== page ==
Science Behind Recalling Past Memories, How We Recall?

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A memory is a precious thing. Whenever we experience something new we create a memory of that event and that memory gets stored in a neural circuit that connects the hippocampus to other areas of the brain. Different neuron clusters may store different parts of the memory such as the location, the feeling experienced at that time, or the people involved.


MIT neuroscientists have shown, for the first time, that recalling a memory requires a “detour” circuit that branches off from the original memory circuit. This low-magnification image shows that hippocampal CA1 neurons (red) and dorsal subiculum neurons (green) can be genetically identified using two different protein markers.
Image: Dheeraj Roy/Tonegawa Lab, MIT

For a long time, neuroscientists have believed that when these memories are recalled by ourselves our brains access and switch on the same hippocampal circuit that was activated in the first instance as the memory formed. However, recent studies have led neuroscientists to believe something different. For the first time ever, they’ve managed to prove that in order to recall a memory, a detour circuit is required that stems off from the original memory circuit.  This is something completely new that’s never been seen before in humans.

The study’s senior author is Susumu Tonegawa, the Picower Professor of Biology and Neuroscience and the director of the RIKEN-MIT Center for Neural Circuit Genetics at the Picower Institute for Learning and Memory. During the research, Tonegawa’s lab was used to take a closer look into the hippocampus of mice that were genetically engineered to enable the researchers to switch on and off their subiculum neurons using light. This method was used to control memory cells during an event that induced fear, such as the mouse receiving an electric shock when it entered a particular chamber.

The prior researcher has confirmed that to encode these memories requires cells called CA1 that are found in the hippocampus to then relay information to the entorhinal cortex. Here, as neurons are activated memory traces called engrams are formed. “It’s been thought that the circuits which are involved in forming engrams are the same are the circuits involved in the reactivation of these cells that occurs during the recall process,” says Tonegawa.


During the study, as one group of mice underwent fear conditioning the MIT team inhibited neurons of the subiculum. However, this seemed to have no effect on their ability to recall the experience later on. In another group the team inhibited subiculum neurons after the fear conditioning and found that these mice were not displaying the usual fear response, showing that their memory and ability to recall had in fact been impaired.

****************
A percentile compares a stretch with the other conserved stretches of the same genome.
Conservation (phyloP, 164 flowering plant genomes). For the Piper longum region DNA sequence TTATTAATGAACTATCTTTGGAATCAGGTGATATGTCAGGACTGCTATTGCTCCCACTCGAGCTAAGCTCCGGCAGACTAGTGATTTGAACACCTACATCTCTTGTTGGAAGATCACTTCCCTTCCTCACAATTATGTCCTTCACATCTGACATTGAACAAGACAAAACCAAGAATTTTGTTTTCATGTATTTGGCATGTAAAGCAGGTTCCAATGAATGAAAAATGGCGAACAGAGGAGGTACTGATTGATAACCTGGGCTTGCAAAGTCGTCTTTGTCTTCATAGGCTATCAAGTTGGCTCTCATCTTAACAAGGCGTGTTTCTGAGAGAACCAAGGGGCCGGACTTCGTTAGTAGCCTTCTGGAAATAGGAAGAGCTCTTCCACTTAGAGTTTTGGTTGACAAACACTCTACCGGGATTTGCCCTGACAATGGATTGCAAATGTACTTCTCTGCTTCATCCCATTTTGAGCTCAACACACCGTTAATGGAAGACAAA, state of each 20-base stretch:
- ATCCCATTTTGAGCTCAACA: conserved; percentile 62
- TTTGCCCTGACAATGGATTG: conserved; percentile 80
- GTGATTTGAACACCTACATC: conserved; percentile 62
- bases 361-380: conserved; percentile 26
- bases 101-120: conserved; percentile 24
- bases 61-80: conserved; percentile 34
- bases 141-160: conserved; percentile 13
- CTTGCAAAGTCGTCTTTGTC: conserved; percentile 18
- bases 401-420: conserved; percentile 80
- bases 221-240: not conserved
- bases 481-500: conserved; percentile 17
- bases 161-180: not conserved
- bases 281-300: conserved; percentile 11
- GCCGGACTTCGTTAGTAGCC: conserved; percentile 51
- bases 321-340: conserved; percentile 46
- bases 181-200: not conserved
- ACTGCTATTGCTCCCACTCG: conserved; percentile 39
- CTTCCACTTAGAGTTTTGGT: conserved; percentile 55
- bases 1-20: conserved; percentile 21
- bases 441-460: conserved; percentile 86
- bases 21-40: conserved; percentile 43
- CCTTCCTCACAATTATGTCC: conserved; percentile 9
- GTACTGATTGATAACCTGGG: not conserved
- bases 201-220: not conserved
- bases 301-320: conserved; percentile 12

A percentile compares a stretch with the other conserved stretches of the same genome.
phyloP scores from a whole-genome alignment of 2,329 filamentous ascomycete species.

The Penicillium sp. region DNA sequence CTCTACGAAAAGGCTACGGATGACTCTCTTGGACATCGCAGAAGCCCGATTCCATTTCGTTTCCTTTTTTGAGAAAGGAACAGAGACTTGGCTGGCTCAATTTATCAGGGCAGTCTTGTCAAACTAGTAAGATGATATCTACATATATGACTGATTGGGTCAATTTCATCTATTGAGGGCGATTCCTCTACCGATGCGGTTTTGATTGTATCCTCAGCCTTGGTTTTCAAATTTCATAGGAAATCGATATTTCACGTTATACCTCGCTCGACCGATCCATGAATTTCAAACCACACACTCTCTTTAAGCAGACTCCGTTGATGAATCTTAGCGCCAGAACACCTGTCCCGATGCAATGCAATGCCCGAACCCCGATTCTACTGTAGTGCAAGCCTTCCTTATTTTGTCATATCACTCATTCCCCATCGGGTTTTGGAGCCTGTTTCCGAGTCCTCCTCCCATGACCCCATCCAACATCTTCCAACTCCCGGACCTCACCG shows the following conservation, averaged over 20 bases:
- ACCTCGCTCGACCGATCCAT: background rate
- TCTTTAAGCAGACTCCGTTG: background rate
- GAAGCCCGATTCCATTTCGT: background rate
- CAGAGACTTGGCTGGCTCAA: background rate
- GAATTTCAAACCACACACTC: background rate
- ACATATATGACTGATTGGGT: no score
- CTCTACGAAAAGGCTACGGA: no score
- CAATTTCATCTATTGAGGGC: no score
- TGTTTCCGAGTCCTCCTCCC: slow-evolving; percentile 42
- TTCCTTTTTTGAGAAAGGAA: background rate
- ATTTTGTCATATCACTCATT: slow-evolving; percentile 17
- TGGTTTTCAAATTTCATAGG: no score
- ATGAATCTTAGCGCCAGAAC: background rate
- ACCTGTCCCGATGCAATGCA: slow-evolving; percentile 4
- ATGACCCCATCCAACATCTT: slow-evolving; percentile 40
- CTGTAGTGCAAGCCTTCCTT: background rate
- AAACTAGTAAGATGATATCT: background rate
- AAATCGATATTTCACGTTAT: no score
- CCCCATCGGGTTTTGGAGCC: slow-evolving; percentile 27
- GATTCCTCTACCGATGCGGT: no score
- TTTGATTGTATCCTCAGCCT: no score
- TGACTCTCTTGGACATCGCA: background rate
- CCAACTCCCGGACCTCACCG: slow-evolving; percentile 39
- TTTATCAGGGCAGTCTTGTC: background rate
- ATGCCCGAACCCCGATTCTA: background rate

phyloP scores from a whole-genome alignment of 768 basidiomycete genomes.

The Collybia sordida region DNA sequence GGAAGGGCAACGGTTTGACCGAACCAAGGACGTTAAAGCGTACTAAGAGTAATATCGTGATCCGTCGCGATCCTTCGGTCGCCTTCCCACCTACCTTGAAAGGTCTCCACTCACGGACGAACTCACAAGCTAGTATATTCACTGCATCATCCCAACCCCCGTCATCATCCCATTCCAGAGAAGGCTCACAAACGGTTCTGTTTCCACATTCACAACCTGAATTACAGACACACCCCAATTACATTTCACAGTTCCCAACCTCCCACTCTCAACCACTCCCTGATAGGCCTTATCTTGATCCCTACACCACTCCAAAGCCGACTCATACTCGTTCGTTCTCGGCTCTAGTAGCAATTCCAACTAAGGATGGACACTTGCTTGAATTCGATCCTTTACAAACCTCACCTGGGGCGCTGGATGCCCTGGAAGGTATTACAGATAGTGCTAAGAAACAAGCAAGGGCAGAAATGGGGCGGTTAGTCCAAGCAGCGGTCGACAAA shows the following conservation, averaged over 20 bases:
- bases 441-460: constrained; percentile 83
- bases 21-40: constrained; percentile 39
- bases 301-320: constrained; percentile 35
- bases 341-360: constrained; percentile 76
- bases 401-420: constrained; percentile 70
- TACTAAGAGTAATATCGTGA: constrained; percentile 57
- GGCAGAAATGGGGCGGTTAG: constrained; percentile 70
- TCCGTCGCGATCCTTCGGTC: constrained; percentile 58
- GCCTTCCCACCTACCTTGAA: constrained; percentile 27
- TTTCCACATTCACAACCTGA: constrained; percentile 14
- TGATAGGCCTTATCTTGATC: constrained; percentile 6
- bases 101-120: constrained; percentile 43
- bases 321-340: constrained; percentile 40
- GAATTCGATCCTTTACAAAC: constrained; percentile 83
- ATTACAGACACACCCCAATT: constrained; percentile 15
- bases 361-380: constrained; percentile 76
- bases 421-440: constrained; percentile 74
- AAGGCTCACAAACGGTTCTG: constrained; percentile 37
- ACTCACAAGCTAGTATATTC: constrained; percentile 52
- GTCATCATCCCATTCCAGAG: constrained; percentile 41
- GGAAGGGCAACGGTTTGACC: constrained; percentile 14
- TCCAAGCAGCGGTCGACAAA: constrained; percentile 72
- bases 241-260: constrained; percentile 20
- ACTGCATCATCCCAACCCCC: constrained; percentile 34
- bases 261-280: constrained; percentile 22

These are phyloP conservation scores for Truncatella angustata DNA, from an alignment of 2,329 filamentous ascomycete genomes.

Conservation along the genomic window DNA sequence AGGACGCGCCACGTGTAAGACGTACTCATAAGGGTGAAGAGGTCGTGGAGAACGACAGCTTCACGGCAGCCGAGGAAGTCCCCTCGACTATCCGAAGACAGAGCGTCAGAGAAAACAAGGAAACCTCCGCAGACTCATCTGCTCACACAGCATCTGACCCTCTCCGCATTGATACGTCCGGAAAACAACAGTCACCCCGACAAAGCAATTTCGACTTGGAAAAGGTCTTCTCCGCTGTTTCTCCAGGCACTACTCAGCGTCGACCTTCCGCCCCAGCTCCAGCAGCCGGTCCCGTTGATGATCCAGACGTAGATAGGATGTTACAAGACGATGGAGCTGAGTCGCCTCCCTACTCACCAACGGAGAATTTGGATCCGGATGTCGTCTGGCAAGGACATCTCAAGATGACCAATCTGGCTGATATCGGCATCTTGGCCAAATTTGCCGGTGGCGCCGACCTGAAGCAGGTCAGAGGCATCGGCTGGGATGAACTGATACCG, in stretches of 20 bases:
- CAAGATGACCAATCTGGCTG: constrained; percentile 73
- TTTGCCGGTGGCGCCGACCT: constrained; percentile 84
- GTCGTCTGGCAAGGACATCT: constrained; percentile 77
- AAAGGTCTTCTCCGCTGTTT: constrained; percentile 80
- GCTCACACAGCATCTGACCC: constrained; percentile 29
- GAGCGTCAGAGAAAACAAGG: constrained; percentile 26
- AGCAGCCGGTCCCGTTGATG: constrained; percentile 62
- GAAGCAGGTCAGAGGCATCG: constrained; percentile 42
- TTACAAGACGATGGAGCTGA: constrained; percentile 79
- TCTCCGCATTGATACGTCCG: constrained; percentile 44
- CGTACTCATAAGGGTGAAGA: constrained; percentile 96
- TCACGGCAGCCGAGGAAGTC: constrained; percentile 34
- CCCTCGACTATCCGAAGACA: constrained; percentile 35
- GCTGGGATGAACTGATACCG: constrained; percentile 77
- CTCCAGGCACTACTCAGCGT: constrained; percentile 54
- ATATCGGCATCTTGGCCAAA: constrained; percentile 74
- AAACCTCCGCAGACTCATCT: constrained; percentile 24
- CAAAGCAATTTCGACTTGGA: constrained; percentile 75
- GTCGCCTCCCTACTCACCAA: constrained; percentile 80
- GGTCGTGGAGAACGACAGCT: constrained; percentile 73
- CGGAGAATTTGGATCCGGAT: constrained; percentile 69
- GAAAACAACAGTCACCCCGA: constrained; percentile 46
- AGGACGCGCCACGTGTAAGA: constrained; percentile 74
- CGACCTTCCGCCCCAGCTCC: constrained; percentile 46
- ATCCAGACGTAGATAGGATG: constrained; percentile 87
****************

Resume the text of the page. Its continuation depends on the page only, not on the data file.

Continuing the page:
This proves how the detour circuit of the subiculum is essential for memory recall, but not for memory formation. Related experiments revealed that the direct circuit from CA1 to the entorhinal cortex isn’t needed for memory recall but is needed for memory formation.  “This paper is a tour de force of advanced neuroscience techniques, with an intriguing core result showing the existence and importance of different pathways for formation and retrieval of hippocampus-dependent memories,” says professor of bioengineering and psychiatry and behavioral sciences at Stanford University.

Researchers found two reasons why the hippocampus needs two separate circuits for memory recall and formation. The first is that it’s easier to edit or update memories when there are two separate circuits. Dheeraj Roy, a recent MIT Ph.D. recipient and one of the lead authors of the study says, “We think that having these circuits in parallel helps the animal first recall the memory, and when needed, encode new information. It’s very common when you remember a previous experience if there’s something new to add, to incorporate the new information into the existing memory.”


The other reason for the detour circuit could be to help stimulate longer-term stress responses.  In the study, researchers found that the subiculum connects mammillary bodies which are responsible for stimulating the release of stress hormones called corticosteroids. The results from the study show intriguing possibilities in relation to Alzheimer’s patients. Just last year, Roy and colleagues discovered that those mice with early-stage Alzheimer’s had difficulty recalling memories but were still able to form new ones.  This suggests that the subiculum circuit may be affected by Alzheimer’s, giving hope for developing better treatments or even a cure in the future.

Research Via MIT

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